Smoking a brisket flat in a foil pan?

Discussion in 'Beef' started by gotbags-10, Jul 2, 2013.

  1. gotbags-10

    gotbags-10 Smoke Blower

    Just wondering if anyone does this? Pretty sure I've seen it on here before. I have an 8 lb flat. Trying to keep the sucker from drying out. I want to inject and possibly trim all fat so it's not cooking with a bunch of fatty grease in the bottom of the pan the whole time. I could wrap or not wrap. not sure really since its going to be in the pan it might not need to be wrapped. What do you guys think? Nick
  2. frosty

    frosty Master of the Pit

    You're the boss, so try it and see how it works for you.  What about a shallower pan like a sheet pan.  Does it have to be deep?

    You simply don't want to braise the brisket in too much liquid.  You might consider placing the brisket on something like a rack to raise it out of the liquid.  I have used wadded up foil, or vegetables, or even cross hatched skewers to raise meats off of the bottom of a pan.

    Lots of people avoid using a pan, due to it prevents the beautiful bark that people love. Also, it can prevent somke from circulating, and lessen the smoke penetration. Generally, peiople us a pan beneath to catch the juices, which are like gold.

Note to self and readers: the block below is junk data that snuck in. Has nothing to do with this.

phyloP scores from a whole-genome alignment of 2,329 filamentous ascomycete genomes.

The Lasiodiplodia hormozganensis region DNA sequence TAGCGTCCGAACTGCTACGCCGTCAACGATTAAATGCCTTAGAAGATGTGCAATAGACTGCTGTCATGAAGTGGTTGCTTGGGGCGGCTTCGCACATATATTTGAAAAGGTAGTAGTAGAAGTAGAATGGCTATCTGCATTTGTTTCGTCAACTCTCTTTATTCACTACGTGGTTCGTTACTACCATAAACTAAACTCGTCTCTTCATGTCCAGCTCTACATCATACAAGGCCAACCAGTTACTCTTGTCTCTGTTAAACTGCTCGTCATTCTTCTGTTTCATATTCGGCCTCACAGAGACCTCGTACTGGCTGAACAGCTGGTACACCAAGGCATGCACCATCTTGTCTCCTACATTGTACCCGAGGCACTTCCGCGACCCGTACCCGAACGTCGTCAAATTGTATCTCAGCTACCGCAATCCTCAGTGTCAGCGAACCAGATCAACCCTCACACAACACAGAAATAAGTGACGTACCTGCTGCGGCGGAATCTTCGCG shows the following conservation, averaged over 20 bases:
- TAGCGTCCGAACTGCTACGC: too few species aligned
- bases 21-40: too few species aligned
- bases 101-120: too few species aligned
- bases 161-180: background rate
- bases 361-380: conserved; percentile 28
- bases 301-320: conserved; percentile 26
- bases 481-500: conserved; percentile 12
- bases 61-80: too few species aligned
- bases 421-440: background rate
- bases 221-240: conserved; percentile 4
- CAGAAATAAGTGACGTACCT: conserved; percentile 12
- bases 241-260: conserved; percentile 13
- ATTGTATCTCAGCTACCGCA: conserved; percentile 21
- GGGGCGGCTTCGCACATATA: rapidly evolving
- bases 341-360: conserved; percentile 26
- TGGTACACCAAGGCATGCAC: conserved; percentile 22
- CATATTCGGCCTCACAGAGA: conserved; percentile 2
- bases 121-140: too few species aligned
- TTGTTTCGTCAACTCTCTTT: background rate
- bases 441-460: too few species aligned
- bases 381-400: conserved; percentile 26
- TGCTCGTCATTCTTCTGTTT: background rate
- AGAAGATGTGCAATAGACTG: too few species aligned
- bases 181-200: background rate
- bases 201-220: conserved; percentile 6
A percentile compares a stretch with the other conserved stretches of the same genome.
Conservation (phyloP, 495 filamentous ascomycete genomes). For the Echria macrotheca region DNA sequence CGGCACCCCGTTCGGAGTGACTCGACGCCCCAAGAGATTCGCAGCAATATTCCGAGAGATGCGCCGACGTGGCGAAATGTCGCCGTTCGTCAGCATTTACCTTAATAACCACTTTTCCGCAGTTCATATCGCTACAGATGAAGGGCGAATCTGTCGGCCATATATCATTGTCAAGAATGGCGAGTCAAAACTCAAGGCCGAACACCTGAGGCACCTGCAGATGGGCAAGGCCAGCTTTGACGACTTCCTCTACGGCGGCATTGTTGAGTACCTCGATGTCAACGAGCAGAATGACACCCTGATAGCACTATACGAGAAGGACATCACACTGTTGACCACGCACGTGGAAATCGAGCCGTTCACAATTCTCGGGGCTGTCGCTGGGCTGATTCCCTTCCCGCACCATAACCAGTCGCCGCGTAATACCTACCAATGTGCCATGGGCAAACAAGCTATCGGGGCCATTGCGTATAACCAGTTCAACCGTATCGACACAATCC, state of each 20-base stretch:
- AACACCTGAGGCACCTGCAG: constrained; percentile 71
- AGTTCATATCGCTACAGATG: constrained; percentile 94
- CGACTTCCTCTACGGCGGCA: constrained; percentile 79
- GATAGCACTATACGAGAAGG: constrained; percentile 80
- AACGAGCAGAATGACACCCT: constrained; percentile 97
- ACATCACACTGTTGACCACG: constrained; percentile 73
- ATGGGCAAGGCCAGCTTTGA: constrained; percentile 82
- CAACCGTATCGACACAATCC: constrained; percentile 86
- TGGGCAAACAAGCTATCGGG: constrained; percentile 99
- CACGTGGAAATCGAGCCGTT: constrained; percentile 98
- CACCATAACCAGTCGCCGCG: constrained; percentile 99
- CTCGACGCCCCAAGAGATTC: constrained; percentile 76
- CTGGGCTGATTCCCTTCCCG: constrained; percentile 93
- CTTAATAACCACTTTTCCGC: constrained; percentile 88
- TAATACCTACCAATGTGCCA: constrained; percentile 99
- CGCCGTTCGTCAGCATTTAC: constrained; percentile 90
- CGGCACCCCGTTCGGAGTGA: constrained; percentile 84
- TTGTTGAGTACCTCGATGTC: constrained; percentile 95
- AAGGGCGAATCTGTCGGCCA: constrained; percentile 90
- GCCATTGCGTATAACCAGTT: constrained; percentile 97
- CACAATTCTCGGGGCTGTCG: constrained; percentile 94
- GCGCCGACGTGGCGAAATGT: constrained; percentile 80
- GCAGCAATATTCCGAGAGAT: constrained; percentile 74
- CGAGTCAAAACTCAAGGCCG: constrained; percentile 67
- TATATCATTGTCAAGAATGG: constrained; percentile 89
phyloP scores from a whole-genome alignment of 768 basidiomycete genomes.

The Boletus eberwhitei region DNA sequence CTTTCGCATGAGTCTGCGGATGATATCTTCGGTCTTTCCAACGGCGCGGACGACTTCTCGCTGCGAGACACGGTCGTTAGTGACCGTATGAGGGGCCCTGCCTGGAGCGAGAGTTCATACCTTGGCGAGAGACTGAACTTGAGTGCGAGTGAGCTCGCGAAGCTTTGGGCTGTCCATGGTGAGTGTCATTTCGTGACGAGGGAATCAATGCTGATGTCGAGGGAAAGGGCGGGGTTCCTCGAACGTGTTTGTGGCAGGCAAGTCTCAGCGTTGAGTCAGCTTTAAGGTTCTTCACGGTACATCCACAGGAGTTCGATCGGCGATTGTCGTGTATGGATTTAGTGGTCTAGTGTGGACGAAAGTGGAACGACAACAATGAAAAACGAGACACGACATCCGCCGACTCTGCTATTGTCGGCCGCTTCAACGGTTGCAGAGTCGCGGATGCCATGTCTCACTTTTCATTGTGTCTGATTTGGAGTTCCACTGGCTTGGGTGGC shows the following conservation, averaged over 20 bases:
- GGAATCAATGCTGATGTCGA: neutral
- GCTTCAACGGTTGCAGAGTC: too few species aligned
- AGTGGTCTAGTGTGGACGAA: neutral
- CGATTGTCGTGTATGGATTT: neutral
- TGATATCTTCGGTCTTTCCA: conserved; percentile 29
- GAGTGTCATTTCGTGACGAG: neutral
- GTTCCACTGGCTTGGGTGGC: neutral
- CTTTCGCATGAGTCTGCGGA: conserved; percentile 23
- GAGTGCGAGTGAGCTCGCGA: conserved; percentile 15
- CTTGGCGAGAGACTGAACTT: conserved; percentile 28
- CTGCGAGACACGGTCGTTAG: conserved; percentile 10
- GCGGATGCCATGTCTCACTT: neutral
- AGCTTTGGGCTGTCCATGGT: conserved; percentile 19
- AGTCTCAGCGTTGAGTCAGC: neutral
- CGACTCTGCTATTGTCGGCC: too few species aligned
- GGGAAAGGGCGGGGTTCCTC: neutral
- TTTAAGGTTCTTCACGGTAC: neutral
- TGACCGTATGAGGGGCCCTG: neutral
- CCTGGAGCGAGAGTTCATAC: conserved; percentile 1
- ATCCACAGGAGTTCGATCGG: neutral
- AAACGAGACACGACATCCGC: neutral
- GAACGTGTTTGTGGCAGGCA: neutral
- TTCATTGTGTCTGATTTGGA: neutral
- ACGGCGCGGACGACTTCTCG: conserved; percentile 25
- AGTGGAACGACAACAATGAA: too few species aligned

If you remove most of the fat, all that remains is protein, and it will dry out like nobody's business.  Brisket generally needs the fat and a slow cook to allow the meat to tenderize and the fat to slowly baste the meat while it cooks. Otherwise, it can be tough.

    Give it a try, and remember, eat your mistakes and the evidence goes away.

    Good luck and Happy Independence day!!!
  3. Braising a brisket is a very traditional way to cook it. There are great examples in hundreds of cookbooks. Some even describe a couple days work in their technique. The smoky environment would add some very nice touches to the tradition. I'm like Frosty and say go for it. .

    However, in Jeff's newsletter this month he says, "Cook the brisket in a foil pan for super juicy brisket. The downside is that the bark or outside of the brisket stays soft instead of forming a crust. Fat side up x 2 hrs, fat side down x 2 hrs then back to fat side up until it's done."

    ...but if looking for the brisket like they serve at the Mequite Championship Rodeo, Black's BBQ, etc, I'd look elsewhere
    Last edited: Jul 2, 2013

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